Newcomers to the Dominican Republic sometimes get a bit lost when it comes to moving around.
We started looking at this intriguing traffic system in Cabarete, where the traffic never stops. We’ve put together a short overview of all the different forms of transport in Cabarete so you can go from A to B like you want to. It is quite similar around the island.
Cabarete is pretty small and you can easily go from one side of the bay to the other on foot. Just don’t go via the street, which is noisy and at times dangerous because of crazy traffic. Instead walk along the beach, get your feet in the sand and enjoy being in a small piece of paradise!
Also at night, if you want to go back to your place after dinner or partying you can easily walk back via the beach and street. Walk until Pomodoro / Villa Taina on the beach and from there on on the street sidewalk.
The Motoconcho is a bit of an institution in the Dominican Republic. Basically these are privately owned motorbikes whose drivers will give you a ride on the back of their bikes. The minute you come onto a public road a motoconcho will whistle, honk or shout at you asking whether you want a ride.
Locals and tourists alike will take a motoconcho for short distances. No helmets are provided and taking up to two and sometimes three passengers is normal. The cost of a motoconcho inside Cabarete is 25 Pesos per person, if you need to go to or from the outskirts count on paying 25 Pesos per person. At night double fares are normal. Try to have the correct amount of Pesos for payment, as they are unlikely to have change.
Caro publicos are public taxis (small model cars in various states of disrepair) that usually have signs (similar to taxi signs) on the roof of the car, indicating their particular route along a main road. Like a normal bus, they have fixed routes, mostly on main roads between cities, towns and villages, stopping wherever passengers want to get in or out.
If you stand at the side of the road they will honk as they drive towards you, and if you wave at them they will stop to pick you up, as long as they have room. Normal capacity is three in the front and four in the back. If they are full they will drive by without stopping despite your frantic waving.
Once inside, pay the driver, preferably with exact change. When you arrive at your destination and you want to get out just tell the driver to stop; if you don’t he will just continue. There are no timetables for these vehicles so depending on the time of day or night, it can take anywhere from two to thirty minutes before you see one.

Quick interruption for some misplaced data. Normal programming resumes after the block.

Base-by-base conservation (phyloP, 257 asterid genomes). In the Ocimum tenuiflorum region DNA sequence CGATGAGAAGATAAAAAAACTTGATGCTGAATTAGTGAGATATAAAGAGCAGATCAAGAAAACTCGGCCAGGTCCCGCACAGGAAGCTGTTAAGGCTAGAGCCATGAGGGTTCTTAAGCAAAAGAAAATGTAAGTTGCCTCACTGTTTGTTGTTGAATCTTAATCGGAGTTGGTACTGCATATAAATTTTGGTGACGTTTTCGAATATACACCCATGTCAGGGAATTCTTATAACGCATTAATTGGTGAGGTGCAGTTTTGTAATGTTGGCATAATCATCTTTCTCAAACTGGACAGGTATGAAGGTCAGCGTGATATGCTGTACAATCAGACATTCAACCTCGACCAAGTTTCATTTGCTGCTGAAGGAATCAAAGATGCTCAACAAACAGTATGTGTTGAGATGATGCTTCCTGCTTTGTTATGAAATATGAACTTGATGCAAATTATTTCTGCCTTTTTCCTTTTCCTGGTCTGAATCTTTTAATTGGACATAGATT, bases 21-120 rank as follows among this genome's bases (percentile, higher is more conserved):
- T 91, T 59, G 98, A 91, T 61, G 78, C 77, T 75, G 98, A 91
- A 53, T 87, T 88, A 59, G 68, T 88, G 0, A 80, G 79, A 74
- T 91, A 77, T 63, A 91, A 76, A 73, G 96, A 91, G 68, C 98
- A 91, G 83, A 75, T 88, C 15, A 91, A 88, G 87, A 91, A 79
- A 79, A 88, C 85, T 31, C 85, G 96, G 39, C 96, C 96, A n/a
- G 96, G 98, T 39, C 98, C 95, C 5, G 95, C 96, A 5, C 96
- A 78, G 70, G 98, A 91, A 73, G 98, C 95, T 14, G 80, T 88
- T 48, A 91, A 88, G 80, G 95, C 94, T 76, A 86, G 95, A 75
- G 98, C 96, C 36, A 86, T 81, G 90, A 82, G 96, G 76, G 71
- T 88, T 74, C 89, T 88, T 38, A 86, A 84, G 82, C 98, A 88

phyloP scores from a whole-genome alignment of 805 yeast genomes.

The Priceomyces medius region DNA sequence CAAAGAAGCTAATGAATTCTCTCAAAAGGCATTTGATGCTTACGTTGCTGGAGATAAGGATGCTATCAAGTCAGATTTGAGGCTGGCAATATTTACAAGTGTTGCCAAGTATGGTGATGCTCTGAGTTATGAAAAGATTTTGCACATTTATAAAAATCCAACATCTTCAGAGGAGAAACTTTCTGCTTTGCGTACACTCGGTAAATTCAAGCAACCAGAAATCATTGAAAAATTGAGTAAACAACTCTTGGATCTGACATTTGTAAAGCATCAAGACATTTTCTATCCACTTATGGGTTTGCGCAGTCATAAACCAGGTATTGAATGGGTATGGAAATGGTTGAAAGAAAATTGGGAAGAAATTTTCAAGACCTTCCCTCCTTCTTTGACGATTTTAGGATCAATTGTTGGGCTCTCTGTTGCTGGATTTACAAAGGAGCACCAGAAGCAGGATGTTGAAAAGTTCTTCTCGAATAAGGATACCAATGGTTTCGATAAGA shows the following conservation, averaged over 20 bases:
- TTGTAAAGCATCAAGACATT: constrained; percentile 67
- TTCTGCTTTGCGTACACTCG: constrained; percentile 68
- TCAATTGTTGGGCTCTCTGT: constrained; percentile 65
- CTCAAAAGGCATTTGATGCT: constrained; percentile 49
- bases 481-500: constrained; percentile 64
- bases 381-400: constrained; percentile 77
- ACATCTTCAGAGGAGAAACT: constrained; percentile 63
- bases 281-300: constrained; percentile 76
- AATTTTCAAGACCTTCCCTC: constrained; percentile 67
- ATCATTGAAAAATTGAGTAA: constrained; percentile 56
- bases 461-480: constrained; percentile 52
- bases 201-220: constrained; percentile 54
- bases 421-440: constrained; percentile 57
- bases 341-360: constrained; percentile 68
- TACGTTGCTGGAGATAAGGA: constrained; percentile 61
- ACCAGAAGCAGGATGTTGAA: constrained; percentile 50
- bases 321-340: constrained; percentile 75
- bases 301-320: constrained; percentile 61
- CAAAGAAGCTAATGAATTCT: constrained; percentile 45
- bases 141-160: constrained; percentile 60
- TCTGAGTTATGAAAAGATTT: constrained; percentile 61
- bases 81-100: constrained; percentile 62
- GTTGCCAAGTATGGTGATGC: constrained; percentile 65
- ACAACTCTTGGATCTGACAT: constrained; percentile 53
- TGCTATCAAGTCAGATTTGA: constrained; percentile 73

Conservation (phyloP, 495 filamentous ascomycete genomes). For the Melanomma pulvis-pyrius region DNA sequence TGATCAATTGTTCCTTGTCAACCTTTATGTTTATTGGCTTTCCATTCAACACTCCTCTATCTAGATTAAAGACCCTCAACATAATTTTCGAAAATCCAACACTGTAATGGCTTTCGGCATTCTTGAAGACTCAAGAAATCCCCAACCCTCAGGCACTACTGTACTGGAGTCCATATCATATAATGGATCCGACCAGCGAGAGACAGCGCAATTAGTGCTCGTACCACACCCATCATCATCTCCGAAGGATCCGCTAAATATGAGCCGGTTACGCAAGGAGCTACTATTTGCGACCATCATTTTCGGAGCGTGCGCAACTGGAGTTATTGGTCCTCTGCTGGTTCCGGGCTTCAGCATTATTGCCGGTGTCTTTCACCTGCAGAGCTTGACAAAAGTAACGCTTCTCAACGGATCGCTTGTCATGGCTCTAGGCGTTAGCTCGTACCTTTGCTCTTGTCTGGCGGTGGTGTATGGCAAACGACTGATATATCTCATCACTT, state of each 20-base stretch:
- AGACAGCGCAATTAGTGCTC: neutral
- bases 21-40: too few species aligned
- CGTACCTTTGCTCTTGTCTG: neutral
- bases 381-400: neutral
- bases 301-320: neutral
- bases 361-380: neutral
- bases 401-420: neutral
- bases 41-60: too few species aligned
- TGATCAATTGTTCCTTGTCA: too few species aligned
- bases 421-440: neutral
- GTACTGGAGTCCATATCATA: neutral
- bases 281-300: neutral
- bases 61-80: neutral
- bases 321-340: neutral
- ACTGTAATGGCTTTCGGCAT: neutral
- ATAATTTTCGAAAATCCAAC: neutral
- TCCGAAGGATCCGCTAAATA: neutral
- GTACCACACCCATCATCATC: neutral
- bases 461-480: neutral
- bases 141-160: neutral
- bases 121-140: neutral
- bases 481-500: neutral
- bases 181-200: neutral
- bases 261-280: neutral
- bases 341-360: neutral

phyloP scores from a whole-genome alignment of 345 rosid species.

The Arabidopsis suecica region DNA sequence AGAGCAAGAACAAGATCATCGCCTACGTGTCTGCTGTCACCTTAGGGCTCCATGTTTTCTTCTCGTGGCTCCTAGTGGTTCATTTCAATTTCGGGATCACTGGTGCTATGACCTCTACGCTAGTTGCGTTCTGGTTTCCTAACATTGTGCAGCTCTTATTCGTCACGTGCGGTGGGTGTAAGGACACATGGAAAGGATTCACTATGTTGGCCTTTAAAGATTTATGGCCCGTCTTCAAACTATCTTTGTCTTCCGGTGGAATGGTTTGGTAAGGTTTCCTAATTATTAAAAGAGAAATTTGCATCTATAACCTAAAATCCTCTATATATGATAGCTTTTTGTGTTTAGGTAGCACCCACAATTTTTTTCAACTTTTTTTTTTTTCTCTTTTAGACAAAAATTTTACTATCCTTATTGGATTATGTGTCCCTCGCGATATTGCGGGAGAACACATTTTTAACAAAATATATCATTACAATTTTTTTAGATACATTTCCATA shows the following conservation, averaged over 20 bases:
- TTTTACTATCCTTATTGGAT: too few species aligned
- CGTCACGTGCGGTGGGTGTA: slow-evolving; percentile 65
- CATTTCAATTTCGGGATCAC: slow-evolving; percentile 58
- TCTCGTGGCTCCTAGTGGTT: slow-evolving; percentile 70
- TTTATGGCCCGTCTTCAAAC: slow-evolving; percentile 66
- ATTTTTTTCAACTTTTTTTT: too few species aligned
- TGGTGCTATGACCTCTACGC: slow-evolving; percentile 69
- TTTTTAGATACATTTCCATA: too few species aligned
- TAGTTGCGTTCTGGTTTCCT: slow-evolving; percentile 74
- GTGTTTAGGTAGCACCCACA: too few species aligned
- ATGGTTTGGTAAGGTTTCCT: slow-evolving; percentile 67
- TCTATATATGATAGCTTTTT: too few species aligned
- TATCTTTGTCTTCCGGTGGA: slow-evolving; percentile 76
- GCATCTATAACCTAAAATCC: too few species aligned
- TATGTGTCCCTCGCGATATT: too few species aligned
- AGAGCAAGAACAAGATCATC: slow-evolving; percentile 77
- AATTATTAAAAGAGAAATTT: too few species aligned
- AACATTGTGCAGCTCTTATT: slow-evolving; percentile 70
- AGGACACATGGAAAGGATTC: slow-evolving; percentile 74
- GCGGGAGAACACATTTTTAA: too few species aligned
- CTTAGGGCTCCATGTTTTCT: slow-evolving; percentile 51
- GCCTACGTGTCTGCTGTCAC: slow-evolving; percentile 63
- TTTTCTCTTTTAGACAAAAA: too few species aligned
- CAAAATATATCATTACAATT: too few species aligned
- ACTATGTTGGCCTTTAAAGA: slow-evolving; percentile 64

Anywhere on the main road from Cabarete to Sosua the cost of a caro publico is RD$30 (RD$40-50 after sunset). If you are going on to Puerto Plata, you'll have to change caro publico in Sosua. From Sosua to Puerto Plata it is another RD$35-50.
Guaguas (unmarked minivans acting as the local bus service)
Guaguas are privately owned minivans that act as the local bus service between cities, towns and villages. Guaguas are easily recognizable as someone (the driver’s assistant or cobrador) usually hangs out of the sliding door shouting and waving at people to see if they want a ride. Also watch out for a little oval sticker in the front, that certifies that it is an official Guagua.
These mini-vans normally have a holding capacity of 12 people but Dominicans have no qualms about transporting up to 20 people, including luggage (usually tied to the roof or front bars) and possibly a chicken or two.
Just like with the caros publicos, the guagua has no timetable or official places where they stop so again it can take anything from a couple of minutes to half an hour before one shows up. Guaguas rarely travel after early evening. At the end of one guagua's route there are generally other guaguas to carry people on from that point, to the end of their route, and so on. Take your time for the experience. This is traveling at its slowest.
The fare anywhere on the main road from Cabarete to Sosua is RD$25, and to Puerto Plata is RD$50 to 60. Try to have the correct amount of Pesos as the cobradores are unlikely to have change.
On the North Coast there are two bus companies that have coach buses driving between bigger cities. Neither of them comes to Cabarete, but both do have a stop in Sosua. Buses will typically go to the capital, Santiago, Puerto Plata and many other cities for a democratic price.
Look on the websites of Caribe Tours or Metro Tours for more information on bus schedules and prices. Caribe Tours has more routes but tends to be less on time than Metro Tours. Both will crank up the air-conditioning to sometimes uncomfortable temperatures so be sure to bring a sweater for the ride.
Taxis are definitely one of the most comfortable and quickest ways to get from A to B in the Dominican Republic. Consider this option if you have to go to the airport and need to catch your flight. The trip will cost a lot more than the public transport alternative but at least the chances of getting there on time are much higher than with other alternatives. To get an idea of the price, a one way ride from Cabarete to Puerto Plata airport costs 35 USD. Book your taxi at the reception of your hotel or apartment complex as they will have trusted drivers that have a good driving track record.